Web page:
Wi-fi standard is approved
On September 11, 2009 the IEEE finally ratified 802.11n technology, a wi-fi standard that has been utilised for many years.
The IEEE’s Standards Board ratified the IEEE 802.11n-2009 amendment, defining mechanisms that provide significantly improved data rates and ranges for wireless local area networks (WLANs). The new amendment to the IEEE 802.11 base standard is designed to help the data communications industry address the escalating demands placed on enterprise, home and public WLANs with the rise of higher-bandwidth file transfers and next-generation multimedia applications. The IEEE claims WLANs based on IEEE 802.11 are widely deployed, with more than 1 million units shipping per day.
The IEEE 802.11 standard defines how to design interoperable WLAN equipment that provides a variety of capabilities including a wide range of data rates, quality of service, reliability, range optimisation, device link options, network management and security.
More than 400 individuals from equipment and silicon suppliers, service providers, systems integrators, consultant organisations and academic institutions from more than 20 countries participated in a seven-year effort leading to IEEE 802.11n’s ratification. Publication of the amendment is scheduled for mid-October.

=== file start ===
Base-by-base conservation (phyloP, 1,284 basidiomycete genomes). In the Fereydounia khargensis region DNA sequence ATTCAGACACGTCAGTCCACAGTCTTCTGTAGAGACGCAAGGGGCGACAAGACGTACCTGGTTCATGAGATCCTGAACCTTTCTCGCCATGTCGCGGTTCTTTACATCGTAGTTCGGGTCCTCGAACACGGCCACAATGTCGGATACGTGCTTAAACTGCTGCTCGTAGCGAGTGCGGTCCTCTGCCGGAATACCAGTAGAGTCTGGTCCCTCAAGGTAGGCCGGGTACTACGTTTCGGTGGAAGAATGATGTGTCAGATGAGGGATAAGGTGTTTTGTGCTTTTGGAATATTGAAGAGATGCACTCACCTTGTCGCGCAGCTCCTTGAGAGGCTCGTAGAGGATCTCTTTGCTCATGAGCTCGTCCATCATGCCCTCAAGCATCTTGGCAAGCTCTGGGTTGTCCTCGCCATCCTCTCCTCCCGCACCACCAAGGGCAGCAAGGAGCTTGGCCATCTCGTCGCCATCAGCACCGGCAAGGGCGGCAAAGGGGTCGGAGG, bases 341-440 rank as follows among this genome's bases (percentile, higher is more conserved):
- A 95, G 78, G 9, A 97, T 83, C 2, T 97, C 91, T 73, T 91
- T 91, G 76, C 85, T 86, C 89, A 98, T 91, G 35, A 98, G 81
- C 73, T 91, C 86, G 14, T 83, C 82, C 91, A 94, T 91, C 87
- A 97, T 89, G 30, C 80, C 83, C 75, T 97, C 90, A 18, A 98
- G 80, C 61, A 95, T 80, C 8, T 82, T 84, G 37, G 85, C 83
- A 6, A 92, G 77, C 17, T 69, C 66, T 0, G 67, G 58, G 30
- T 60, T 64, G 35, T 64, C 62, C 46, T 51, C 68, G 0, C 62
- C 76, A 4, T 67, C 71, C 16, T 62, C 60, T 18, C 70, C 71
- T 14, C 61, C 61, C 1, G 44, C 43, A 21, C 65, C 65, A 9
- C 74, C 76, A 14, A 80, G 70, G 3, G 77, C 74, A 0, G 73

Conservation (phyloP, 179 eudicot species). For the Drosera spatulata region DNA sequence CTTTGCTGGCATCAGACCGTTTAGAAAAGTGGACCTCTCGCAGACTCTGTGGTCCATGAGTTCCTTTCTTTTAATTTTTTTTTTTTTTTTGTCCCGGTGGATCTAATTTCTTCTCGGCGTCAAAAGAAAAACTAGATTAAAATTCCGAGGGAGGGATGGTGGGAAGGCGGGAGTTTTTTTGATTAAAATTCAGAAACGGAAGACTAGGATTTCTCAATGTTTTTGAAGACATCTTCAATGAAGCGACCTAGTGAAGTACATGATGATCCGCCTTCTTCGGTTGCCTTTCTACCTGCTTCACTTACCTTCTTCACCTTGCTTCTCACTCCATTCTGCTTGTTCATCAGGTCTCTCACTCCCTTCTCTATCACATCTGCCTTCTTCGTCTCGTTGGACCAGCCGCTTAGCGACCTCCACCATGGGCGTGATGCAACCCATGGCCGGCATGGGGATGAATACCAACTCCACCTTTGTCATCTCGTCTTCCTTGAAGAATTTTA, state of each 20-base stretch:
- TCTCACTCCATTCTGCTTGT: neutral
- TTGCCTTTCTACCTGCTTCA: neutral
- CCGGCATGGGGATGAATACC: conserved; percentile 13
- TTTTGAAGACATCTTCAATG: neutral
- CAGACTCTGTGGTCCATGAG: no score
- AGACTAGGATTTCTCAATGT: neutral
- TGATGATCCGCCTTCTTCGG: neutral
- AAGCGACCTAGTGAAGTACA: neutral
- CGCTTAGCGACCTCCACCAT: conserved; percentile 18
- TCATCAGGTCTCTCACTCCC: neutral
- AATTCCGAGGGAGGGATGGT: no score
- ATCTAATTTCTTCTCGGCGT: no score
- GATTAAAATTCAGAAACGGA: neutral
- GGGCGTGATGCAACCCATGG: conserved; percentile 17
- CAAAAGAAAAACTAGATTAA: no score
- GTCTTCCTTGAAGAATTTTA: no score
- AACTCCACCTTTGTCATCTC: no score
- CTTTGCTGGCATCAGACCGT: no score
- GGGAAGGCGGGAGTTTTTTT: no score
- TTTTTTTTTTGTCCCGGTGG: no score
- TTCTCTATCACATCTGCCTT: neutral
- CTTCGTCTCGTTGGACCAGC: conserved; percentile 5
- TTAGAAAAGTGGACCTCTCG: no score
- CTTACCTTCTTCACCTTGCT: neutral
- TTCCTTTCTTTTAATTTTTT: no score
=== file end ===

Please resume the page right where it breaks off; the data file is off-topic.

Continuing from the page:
"This was an extraordinarily wide-ranging technical challenge that required the sustained effort and concentration of a terrific variety of participants. When we started in 2002, many of the technologies addressed in 802.11n were university research topics and had not been implemented," said Bruce Kraemer, chair of the IEEE Wireless LAN Working Group. "The performance improvements achieved via IEEE 802.11n stand to transform the WLAN user experience, and ratification of the amendment sets the stage for a new wave of application innovation and creation of new market opportunities."
Paul Nikolich, IEEE 802 LAN/MAN Standards Committee chairman, congratulated everyone involved in the 802.11n process, pinpointing Kraemer’s contribution. "[Kraemer’s] strong leadership has been instrumental from the start," he enthused, adding: "The amendment will enable a dramatic leap forward in WLAN scalability with only a modest associated rise in costs for the industry and end users."